Local History

Local History: Selections from Judd Foundation’s Photo Archive, Part IV

Part IV of the series ‘Local History: Selections from Judd Foundation’s Photo Archive,’ explores historic photos of Donald Judd’s ranch house Casa Perez.

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Local History: Selections from Judd Foundation’s Photo Archive, Part III

Part III of the series ‘Local History: Selections from Judd Foundation’s Photo Archive,’ explores historic photos of Donald Judd’s first ranch house, Casa Morales. The majority of the historic photos of Casa Morales can be found in the Jamie Dearing Papers and the Lauretta Vinciarelli Collection.

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Local History: Selections from Judd Foundation’s Photo Archive, Part II

Part II of the series ‘Local History: Selections from Judd Foundation’s Photo Archive,’ explores historic photos of La Mansana de Chinati/The Block. The bulk of the photos that demonstrate the development of La Mansana de Chinati/The Block during the 1970s and 1980s are represented in two collections of the Judd Foundation Archives, the Jamie Dearing Archive and the Lauretta Vinciarelli Archive.

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Local History: Selections from Judd Foundation’s Photo Archive, Part I

To celebrate the publication of ‘Donald Judd Spaces,’ a visual survey of the homes, studios, and ranch houses of the artist Donald Judd in New York and Texas, this four-part Local History will explore selections from Judd Foundation’s archive of historic photos. Each of these four installments will focus on one space, beginning with photographic documentation of the development of 101 Spring Street.

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Local History: Lauretta Vinciarelli and Donald Judd

Lauretta Vinciarelli (1943-2011) was an architect, artist, and professor of architecture. Born in Arbe, Italy and raised in Rome, she attended graduate school at the Università di Roma La Sapienza, earning her doctorate in architecture and urban planning in 1971.

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Local History: La Mansana de Chinati

In the late 1960s, Donald Judd travelled in the Southwest United States, throughout Arizona and New Mexico in search of a place that would be amenable to living and also allow him to work on a large-scale.

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Local History: Donald Judd’s Architecture Office

In 1990, Donald Judd purchased a two-story building on the main street of Marfa. He created a working architecture office on the first floor and made a space for living on the second floor, in which he installed with six lacquer paintings by the artist John Chamberlain and furniture by Alvar Aalto as well as furniture of his design.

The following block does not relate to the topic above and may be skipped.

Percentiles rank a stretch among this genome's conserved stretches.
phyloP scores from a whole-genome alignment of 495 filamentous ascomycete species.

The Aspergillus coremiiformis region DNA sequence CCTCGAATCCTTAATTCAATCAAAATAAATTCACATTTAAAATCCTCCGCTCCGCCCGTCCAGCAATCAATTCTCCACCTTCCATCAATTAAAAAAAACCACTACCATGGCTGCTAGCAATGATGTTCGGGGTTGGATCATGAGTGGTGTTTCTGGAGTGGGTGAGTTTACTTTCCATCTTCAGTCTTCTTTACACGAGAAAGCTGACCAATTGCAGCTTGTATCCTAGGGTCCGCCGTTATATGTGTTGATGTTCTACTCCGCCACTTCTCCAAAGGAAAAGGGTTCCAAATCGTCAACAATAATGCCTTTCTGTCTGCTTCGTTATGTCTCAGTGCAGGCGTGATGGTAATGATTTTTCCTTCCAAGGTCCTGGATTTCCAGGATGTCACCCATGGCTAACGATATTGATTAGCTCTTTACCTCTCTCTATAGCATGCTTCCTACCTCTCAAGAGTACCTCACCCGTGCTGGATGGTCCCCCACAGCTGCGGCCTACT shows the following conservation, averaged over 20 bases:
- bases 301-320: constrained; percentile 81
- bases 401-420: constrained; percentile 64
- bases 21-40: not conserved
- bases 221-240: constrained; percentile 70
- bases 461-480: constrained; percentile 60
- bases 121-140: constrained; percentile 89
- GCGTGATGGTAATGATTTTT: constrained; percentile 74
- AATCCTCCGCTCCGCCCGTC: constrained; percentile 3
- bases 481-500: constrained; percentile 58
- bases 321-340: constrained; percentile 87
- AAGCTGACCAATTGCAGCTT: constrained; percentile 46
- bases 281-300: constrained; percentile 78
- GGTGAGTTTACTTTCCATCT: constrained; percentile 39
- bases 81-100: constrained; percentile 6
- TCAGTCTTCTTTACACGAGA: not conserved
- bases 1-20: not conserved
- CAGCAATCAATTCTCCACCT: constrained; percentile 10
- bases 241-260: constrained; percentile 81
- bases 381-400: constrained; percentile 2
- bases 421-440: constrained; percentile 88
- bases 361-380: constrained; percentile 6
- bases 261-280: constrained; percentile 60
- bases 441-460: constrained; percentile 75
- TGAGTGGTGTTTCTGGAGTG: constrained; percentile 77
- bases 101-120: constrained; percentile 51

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Local History: Donald Judd and 19th Street

In the summer of 1960, Donald Judd moved into a loft on 53 East 19th Street in New York City where he would live and work for nine years. 19th Street was where he wrote the majority of his early art criticism and where he made many of the paintings later included in 1975 catalogue raisonné.

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Local History: Donald Judd and Metal Furniture

In his 1986 essay, “On Furniture,” Donald Judd opens with the contention that furniture and architecture must be functional, as opposed to art, which is “the assertion of someone’s interest regardless of other considerations.”

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Local History: Donald Judd and Works in Edition

Between the years 1967 and 1992, Donald Judd made eight different sets of works in editions ranging from three to two hundred. As diverse as his unique works in three dimensions, Judd’s works in editions were made for the floor, the wall, and the table in a range of materials: stainless steel, galvanized iron, cold-rolled steel, anodized aluminum, acrylic sheet, and wood.

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Local History: Donald Judd and Painting 1959-1961

Donald Judd studied painting at the Art Students League of New York from 1948 to 1953, his paintings from the mid-1950s onward saw a series of stylistic transitions. The oil paintings he made between 1956 and 1958 feature broad, irregular shapes that are neither strictly organic nor geometric. The paintings he made between 1959 and 1962 feature map-like planes and surfaces that emphasize texture through the addition of sand and wax.

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Local History: Don Judd at The Whitney, 1968

In spring of 1968, the Whitney Museum of American Art hosted a major exhibition of works by Donald Judd, the first in a series of exhibitions devoted to younger artists. Don Judd was curated by William C. Agee and was on view from February 27 to March 24, 1968.

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Local History: Donald Judd and Writing

Donald Judd amassed an impressive resume of writing as a for-hire art critic, often reviewing over 15 shows a month during a six-year period from 1959-1964. Although this period of Judd’s writing is notable for the categorical utterances housed within brief reviews that occasionally ran no more than five sentences long, it is also during this period that his penchant for the essay emerges in longer-form writings.